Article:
Or, we can spend time wisely to make a difference in our lives and in the lives of others. We can sanctify and manage our calendar to strive toward what we value, what we deem to be important and transformational. 

As we read Parshat Bo this week, let’s reflect on that. Let’s remember that even when so many things have been taken from us, the precious commodity of time is still in our hands and we have the ability to sanctify it. 

It is up to us to determine whether it empowers us, or, God forbid, enslaves us. May we choose wisely.

Shabbat Shalom.

 

Shabbat Shalom: Bo (Exodus 10:1 – 13:16) By Rabbi Shlomo Riskin            Efrat, Israel – “May the renewal of the moon be for you [the Festival of] the first day of each month; this month being for you the first of the months of the year” (Exodus 12:2) This interpretation of …

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Rav Ohad Teharlev

Parashat Beshalach: The Nachshon ben Aminadav Effect How can we explain the juxtaposition of Nachshon Ben Aminadav’s leap into the Red Sea and our annual Tu B’Shvat (Jewish Arbor Day), and who has been following in Nachshon’s footsteps in the last few generations? Rabbi Ohad Teharlev is the Director of Israeli Programs at Midreshet Lindenbaum …

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“Parsha and Purpose” – Parshat Bo 5780

The Fall of a Scholar: The importance of remaining in the communal dialogue”

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The Fall of a Scholar: The importance of remaining in the communal dialogue

In Pirkei Avot we are introduced to Rabban Yochanan ben Zakkai, the leader of the Jewish people in Judea after the destruction of the Second Temple in the first century of the Common Era, and his five students.  The Mishna goes on to describe the unique characteristics of each of those disciples, and mentions that Rabbi Eliezer ben Arach was the greatest of all. He is described as maayan hamitgaber, an ever-flowing spring of Torah knowledge and inspiration. Mishna Avot 2:8

Rabbi Elazar ben Arach and his wife thought that he would be the natural successor of Rabban Yochanan ben Zakkai – but he was not chosen.  Disappointed, he moved to a different location and started his own academy. Kohelet Rabba 7:7:2

His students failed to follow him and the yeshiva did not flourish.

We are told in Tractate Shabbat 147b that when Rabbi Elazar ben Arach returned to the Beit Midrash, after his time away, was called to read from the Torah. Reading from this week’s Torah portion, he came to the verse:   “hachodesh hazeh lachem” – this is the way you consecrate the new month, instead he read, “hacheresh haya libam”- their heart has become deaf.

The Maharsha, , Rabbi Shmuel Eidels (1555-1631) in his commentary on the Talmud, asks: “why is this story of Rabbi Elazar ben Arach scripted and choreographed around our Torah portion, and the first mitzva of the Torah, the mitzva of consecrating the new moon?”

The Maharsha explains that this incident serves to highlight that when you walk away from the Torah conversation, the Beit Midrash, even if you are as great a scholar as Rabbi Elazar ben Arach, you can even forget how to read the first mitzva in the Torah.  Chidushei Agadot on Shabbat:147b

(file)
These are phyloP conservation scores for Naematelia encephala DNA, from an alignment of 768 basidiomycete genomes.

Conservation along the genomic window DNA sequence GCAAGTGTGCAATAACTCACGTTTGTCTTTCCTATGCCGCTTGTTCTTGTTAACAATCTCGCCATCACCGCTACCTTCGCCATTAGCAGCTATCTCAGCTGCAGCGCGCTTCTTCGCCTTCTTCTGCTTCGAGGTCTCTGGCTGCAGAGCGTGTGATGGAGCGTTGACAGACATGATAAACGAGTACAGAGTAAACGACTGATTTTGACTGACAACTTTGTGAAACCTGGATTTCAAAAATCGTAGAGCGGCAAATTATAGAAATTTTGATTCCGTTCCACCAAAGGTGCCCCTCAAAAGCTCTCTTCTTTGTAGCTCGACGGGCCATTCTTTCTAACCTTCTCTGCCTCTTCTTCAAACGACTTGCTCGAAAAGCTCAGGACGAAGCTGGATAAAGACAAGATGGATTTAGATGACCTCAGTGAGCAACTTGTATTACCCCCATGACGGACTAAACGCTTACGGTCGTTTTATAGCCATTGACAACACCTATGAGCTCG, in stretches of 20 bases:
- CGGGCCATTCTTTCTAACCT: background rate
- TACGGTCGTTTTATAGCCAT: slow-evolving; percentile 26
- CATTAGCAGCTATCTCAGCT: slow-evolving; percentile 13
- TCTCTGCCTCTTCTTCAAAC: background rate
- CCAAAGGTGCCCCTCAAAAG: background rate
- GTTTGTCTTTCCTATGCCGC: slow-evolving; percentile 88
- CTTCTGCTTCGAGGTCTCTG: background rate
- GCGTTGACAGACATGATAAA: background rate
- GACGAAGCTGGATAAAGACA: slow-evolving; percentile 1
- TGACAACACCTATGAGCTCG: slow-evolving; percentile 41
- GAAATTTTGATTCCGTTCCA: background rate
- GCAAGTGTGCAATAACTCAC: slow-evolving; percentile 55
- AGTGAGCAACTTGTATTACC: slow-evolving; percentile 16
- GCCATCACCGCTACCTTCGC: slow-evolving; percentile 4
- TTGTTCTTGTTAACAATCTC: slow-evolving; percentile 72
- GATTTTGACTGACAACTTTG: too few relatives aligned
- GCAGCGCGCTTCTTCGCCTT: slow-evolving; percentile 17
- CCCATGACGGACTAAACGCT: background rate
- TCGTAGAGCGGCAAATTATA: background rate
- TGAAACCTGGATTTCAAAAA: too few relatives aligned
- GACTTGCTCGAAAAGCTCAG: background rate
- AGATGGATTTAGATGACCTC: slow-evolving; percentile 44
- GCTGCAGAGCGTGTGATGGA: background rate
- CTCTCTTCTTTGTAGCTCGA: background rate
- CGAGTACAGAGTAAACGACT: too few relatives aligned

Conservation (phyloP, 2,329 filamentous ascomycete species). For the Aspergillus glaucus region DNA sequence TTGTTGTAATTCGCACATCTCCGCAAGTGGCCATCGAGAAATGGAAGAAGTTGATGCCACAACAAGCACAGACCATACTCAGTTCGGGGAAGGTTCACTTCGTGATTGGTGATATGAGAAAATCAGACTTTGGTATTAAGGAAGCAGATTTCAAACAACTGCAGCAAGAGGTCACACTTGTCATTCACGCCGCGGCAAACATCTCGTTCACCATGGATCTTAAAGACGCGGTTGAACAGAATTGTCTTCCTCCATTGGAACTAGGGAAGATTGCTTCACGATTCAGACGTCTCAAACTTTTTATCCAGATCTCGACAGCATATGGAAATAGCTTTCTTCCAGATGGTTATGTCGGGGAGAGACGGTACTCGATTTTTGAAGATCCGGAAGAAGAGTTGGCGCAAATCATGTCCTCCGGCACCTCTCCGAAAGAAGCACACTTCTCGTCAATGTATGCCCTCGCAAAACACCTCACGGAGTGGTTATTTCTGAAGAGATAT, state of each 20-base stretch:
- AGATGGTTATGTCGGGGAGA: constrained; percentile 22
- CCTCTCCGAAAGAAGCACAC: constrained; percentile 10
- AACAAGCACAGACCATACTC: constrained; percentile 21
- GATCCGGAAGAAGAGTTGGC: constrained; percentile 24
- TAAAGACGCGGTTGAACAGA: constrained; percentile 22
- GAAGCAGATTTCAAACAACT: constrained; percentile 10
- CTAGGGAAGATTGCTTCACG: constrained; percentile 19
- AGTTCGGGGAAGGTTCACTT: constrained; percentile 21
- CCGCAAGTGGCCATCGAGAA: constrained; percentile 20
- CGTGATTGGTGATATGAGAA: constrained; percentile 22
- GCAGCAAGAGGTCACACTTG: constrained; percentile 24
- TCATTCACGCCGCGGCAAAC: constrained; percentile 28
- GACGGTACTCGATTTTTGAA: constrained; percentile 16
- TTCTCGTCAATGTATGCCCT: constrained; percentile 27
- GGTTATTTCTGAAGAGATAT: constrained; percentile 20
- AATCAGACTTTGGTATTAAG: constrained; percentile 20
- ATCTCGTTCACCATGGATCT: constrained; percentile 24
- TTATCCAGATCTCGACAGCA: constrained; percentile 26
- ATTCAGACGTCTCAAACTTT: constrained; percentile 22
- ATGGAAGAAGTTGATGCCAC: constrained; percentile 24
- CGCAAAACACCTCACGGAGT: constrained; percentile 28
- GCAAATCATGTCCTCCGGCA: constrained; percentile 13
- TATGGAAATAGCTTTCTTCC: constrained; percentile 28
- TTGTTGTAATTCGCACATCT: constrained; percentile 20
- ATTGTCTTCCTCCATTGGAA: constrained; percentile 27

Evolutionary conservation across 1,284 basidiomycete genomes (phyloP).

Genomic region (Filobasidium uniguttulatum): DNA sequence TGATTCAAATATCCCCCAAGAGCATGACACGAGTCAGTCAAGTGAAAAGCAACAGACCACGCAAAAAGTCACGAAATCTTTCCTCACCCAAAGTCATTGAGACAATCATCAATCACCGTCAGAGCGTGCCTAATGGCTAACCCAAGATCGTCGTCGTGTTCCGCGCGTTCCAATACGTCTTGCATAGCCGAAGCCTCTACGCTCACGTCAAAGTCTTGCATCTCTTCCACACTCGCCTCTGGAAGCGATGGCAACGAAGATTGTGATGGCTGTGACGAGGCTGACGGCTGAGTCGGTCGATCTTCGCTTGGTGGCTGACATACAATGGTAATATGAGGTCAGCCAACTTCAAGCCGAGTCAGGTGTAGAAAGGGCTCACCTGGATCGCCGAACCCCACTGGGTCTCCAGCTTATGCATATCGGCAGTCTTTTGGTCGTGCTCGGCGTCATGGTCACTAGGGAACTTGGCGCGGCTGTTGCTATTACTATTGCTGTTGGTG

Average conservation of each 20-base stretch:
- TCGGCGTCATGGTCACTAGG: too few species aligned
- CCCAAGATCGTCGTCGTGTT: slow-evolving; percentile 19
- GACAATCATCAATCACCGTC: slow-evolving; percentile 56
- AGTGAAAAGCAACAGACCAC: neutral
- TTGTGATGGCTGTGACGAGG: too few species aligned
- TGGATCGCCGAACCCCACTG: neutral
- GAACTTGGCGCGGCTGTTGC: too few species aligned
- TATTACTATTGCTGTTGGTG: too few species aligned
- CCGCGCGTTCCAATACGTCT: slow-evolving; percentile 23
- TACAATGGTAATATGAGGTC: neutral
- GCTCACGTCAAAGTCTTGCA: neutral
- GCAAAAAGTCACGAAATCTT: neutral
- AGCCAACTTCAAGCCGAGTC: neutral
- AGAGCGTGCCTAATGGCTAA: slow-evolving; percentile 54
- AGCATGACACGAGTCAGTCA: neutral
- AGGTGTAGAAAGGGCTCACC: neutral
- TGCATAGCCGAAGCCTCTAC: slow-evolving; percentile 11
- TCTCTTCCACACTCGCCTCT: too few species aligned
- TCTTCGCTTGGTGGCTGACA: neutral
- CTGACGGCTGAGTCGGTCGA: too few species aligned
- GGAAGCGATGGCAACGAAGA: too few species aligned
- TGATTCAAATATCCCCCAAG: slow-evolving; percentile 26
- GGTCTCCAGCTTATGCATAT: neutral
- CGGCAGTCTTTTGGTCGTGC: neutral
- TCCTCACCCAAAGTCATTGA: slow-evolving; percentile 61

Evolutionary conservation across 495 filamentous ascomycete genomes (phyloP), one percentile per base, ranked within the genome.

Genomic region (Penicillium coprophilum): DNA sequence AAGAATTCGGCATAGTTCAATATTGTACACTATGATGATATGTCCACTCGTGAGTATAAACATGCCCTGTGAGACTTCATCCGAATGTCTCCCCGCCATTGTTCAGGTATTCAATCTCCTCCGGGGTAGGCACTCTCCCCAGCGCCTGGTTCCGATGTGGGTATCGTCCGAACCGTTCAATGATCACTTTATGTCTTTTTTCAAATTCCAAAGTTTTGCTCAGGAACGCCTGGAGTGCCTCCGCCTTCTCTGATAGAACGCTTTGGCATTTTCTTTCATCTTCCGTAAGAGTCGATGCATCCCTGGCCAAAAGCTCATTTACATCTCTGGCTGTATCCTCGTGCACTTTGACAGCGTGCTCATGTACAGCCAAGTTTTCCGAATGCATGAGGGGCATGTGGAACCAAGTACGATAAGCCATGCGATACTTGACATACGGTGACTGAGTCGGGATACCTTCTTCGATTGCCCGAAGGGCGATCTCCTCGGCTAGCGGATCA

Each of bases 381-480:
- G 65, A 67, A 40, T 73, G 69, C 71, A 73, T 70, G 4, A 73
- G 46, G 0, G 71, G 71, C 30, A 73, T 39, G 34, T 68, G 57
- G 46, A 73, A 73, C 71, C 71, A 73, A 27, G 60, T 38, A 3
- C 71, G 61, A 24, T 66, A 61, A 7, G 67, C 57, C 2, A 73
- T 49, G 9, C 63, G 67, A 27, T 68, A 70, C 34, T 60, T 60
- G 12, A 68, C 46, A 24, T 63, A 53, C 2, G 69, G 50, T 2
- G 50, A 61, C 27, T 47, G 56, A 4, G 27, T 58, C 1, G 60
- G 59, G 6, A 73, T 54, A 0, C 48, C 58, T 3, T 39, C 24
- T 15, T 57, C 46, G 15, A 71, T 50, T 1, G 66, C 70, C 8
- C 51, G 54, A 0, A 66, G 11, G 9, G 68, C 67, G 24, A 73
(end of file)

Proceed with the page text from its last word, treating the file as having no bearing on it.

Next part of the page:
I’d like to suggest a different answer.

How is the new moon consecrated?

It’s consecrated by two Jews going to a Beit Din, a court, and announcing that they saw the new moon.

These two Jews do not have to be great Torah scholars, they don’t even have to know how to read from the Torah, but if they can testify on what they’ve seen. That is sufficient.

The three members of the court are appointed by Beit Din HaGadol – and that is also sufficient.

A conversation takes place. Testimony is given, questions are asked and answered. And this conversation establishes the new moon. The entire Jewish calendar, the date that the festivals take place, is established through this conversation.

Even a great personality who has expertise in astronomy and in the orbit of the moon cannot contradict the outcome of that conversation on the new moon.

We follow the conversation, the dialogue that takes place between these two witnesses and the court.

What a powerful message! Even an astronomer or a professor of mathematics cannot contradict the consecration of the moon, the consecration of the new month that is established by these two individuals in their dialogue with the Beit Din, the Jewish court.

I think the message that the Gemara is trying to highlight is that no man, even a great scholar like Rabbi Elazar ben Arach, can work in a vacuum.

He made a mistake when he read the parsha, this week’s Torah portion, that speaks about the need for a dialogue, a conversation. The Jewish calendar is can only be established when Jews are in conversation with each other.

This is what allows us to orchestrate the holidays. And the question we need to ask ourselves, as individuals, is have we lost the ability to have a conversation? Have our hearts become deaf?  Do we actively listen to others? Do we sanctify the calendar and time by actively listening?

Do we listen to our children, or do we have an automatic response?

Do we find time to listen to our spouses? Do we find time to listen to Jews who celebrate their Judaism differently than we do, or perhaps don’t even celebrate their Judaism at all?

Are we willing to listen to them? Are we willing to give them credence?

Rabbi Elazar ben Arach thought that he could be an island unto himself. That simply doesn’t work.

You need to have a conversation. The first mitzva in the Torah highlights the responsibility for us to celebrate the calendar, the freedom to be able to control our time through the establishment of a new month, through a conversation between people. Exodus 12:2

Parshat Bo. The first mitzva in the Torah reminds us of the sacred opportunity to actively listen and maintain a dialogue.

And when even the greatest of Torah scholars forgot that, he loses his Torah knowledge, because without the conversation, our Torah knowledge in many ways lacks intellectual honesty and remains incomplete.

Shabbat Shalo

Shabbat Shalom: Parshat Bo (Exodus 10:1 – 13:16) By Rabbi Shlomo Riskin Efrat, Israel –  “When your children will say to you, ‘What is this service to you?’ You shall say, ‘It is the Passover service to God’” Why does the author of the Haggada call the questioner in this sequence “the wicked child”? The …